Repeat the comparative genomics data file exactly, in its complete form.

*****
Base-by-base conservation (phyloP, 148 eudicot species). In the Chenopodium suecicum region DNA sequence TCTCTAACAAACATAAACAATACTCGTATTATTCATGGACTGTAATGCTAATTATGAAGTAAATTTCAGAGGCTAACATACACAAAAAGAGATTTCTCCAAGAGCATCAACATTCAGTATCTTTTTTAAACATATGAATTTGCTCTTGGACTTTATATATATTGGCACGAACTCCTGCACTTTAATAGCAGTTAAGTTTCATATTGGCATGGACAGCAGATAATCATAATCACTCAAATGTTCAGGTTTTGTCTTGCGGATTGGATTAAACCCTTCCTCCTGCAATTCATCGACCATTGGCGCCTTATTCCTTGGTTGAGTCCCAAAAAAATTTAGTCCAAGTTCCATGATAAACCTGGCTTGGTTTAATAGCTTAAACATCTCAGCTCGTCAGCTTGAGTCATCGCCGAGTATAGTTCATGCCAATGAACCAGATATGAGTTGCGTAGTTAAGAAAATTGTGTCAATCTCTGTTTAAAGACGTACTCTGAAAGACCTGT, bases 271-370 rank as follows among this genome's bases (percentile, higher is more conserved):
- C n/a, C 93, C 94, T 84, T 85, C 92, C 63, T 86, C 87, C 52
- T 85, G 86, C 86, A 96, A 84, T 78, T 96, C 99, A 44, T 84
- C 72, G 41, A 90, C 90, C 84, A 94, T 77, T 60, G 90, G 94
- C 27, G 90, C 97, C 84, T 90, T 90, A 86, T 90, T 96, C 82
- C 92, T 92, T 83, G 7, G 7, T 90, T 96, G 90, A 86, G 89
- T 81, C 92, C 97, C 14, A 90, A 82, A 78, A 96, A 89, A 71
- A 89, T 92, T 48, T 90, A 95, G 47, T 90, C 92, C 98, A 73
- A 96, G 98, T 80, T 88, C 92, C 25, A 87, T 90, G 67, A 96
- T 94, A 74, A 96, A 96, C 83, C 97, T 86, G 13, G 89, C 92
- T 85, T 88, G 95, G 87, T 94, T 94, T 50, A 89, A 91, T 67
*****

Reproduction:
Base-by-base conservation (phyloP, 148 eudicot species). In the Chenopodium suecicum region DNA sequence TCTCTAACAAACATAAACAATACTCGTATTATTCATGGACTGTAATGCTAATTATGAAGTAAATTTCAGAGGCTAACATACACAAAAAGAGATTTCTCCAAGAGCATCAACATTCAGTATCTTTTTTAAACATATGAATTTGCTCTTGGACTTTATATATATTGGCACGAACTCCTGCACTTTAATAGCAGTTAAGTTTCATATTGGCATGGACAGCAGATAATCATAATCACTCAAATGTTCAGGTTTTGTCTTGCGGATTGGATTAAACCCTTCCTCCTGCAATTCATCGACCATTGGCGCCTTATTCCTTGGTTGAGTCCCAAAAAAATTTAGTCCAAGTTCCATGATAAACCTGGCTTGGTTTAATAGCTTAAACATCTCAGCTCGTCAGCTTGAGTCATCGCCGAGTATAGTTCATGCCAATGAACCAGATATGAGTTGCGTAGTTAAGAAAATTGTGTCAATCTCTGTTTAAAGACGTACTCTGAAAGACCTGT, bases 271-370 rank as follows among this genome's bases (percentile, higher is more conserved):
- C n/a, C 93, C 94, T 84, T 85, C 92, C 63, T 86, C 87, C 52
- T 85, G 86, C 86, A 96, A 84, T 78, T 96, C 99, A 44, T 84
- C 72, G 41, A 90, C 90, C 84, A 94, T 77, T 60, G 90, G 94
- C 27, G 90, C 97, C 84, T 90, T 90, A 86, T 90, T 96, C 82
- C 92, T 92, T 83, G 7, G 7, T 90, T 96, G 90, A 86, G 89
- T 81, C 92, C 97, C 14, A 90, A 82, A 78, A 96, A 89, A 71
- A 89, T 92, T 48, T 90, A 95, G 47, T 90, C 92, C 98, A 73
- A 96, G 98, T 80, T 88, C 92, C 25, A 87, T 90, G 67, A 96
- T 94, A 74, A 96, A 96, C 83, C 97, T 86, G 13, G 89, C 92
- T 85, T 88, G 95, G 87, T 94, T 94, T 50, A 89, A 91, T 67